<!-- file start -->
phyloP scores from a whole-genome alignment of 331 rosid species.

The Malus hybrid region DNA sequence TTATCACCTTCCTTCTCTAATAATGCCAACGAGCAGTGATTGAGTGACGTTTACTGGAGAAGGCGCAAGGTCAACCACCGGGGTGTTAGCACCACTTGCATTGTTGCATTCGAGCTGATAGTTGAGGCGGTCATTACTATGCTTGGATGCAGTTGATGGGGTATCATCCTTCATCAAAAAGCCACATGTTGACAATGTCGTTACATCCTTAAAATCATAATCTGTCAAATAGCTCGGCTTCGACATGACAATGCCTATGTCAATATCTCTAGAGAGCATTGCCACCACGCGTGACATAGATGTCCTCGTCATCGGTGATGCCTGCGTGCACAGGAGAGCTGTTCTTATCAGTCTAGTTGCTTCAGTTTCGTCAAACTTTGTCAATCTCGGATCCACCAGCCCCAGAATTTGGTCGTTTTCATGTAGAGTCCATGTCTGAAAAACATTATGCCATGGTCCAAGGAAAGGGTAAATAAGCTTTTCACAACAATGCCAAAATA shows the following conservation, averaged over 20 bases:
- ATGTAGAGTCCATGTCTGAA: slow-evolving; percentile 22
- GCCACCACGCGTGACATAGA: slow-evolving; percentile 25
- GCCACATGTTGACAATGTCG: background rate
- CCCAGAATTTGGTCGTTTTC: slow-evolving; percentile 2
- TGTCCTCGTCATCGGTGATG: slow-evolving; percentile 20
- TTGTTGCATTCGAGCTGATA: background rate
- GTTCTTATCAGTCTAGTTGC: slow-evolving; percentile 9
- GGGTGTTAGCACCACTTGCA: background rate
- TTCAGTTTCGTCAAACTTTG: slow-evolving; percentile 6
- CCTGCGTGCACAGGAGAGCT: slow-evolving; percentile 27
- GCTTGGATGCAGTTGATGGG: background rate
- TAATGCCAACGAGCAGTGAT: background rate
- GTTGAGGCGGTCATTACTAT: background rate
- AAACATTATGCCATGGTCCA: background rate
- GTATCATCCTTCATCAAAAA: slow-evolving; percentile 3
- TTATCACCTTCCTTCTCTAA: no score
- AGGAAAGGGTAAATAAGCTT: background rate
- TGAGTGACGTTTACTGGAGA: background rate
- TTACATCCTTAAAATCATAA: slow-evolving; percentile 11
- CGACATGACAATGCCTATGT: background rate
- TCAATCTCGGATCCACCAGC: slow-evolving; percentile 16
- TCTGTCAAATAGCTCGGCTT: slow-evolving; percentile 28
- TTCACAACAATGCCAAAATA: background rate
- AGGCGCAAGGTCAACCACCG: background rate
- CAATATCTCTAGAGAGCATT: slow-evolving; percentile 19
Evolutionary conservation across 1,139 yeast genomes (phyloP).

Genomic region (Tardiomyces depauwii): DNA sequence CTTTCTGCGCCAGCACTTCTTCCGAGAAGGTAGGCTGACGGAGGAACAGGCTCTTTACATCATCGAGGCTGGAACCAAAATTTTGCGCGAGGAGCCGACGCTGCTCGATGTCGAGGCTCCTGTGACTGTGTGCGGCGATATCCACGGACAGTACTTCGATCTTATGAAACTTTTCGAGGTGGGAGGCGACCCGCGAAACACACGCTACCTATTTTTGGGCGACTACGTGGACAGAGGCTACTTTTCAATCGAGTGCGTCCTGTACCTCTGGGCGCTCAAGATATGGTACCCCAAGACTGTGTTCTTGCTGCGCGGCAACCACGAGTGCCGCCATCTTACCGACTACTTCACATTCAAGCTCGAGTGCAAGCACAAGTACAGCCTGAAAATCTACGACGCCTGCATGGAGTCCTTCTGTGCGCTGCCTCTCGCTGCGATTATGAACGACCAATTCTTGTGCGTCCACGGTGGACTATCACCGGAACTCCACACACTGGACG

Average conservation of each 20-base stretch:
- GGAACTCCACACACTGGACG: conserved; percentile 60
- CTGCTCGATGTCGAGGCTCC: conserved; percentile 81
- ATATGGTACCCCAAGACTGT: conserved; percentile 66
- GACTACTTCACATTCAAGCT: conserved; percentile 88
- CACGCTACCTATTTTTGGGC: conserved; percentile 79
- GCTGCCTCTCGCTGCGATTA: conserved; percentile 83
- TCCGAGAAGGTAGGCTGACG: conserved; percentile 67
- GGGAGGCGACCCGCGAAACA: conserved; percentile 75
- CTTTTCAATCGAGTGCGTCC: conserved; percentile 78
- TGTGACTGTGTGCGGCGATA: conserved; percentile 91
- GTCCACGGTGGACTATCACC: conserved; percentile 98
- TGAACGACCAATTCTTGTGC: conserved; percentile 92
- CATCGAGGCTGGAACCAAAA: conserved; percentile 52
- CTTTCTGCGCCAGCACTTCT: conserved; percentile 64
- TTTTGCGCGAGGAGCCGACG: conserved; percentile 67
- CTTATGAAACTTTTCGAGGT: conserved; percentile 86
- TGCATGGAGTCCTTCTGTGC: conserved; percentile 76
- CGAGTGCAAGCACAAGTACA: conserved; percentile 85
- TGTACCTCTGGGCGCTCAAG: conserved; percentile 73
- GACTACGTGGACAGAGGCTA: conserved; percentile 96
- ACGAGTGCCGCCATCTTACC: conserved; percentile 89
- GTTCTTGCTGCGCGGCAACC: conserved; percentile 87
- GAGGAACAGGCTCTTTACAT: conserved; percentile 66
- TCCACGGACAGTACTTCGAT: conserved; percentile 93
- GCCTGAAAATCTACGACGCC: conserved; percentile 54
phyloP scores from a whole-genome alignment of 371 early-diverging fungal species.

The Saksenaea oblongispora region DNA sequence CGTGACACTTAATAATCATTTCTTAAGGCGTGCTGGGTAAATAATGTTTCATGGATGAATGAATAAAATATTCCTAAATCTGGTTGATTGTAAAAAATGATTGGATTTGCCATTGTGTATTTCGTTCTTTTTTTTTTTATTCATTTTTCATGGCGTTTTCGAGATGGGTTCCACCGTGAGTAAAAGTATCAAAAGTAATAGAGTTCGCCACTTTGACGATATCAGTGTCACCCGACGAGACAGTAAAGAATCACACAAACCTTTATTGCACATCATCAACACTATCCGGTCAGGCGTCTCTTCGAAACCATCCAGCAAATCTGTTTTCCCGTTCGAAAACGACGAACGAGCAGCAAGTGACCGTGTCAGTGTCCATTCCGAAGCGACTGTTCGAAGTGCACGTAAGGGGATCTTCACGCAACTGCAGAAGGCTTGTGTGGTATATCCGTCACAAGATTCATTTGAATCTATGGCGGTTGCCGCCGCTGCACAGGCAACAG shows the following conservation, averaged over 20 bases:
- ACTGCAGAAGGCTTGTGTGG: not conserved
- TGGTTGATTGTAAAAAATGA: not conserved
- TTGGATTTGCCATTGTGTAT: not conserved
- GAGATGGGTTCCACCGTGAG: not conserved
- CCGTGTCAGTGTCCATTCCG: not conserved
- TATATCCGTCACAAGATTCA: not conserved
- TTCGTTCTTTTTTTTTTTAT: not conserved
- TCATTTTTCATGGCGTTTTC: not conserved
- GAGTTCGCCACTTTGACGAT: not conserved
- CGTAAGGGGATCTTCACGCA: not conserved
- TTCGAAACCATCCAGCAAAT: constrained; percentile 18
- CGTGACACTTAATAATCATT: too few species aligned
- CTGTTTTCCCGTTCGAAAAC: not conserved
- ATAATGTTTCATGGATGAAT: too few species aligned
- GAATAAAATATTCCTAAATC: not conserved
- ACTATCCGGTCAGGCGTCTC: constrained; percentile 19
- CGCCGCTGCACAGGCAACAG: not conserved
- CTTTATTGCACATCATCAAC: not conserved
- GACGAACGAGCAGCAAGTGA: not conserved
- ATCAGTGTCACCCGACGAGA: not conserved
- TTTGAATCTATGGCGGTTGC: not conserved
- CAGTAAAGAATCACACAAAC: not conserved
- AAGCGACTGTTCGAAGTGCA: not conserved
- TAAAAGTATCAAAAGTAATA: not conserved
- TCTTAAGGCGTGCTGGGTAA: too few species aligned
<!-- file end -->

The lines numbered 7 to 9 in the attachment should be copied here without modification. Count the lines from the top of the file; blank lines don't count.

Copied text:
- TGTCCTCGTCATCGGTGATG: slow-evolving; percentile 20
- TTGTTGCATTCGAGCTGATA: background rate
- GTTCTTATCAGTCTAGTTGC: slow-evolving; percentile 9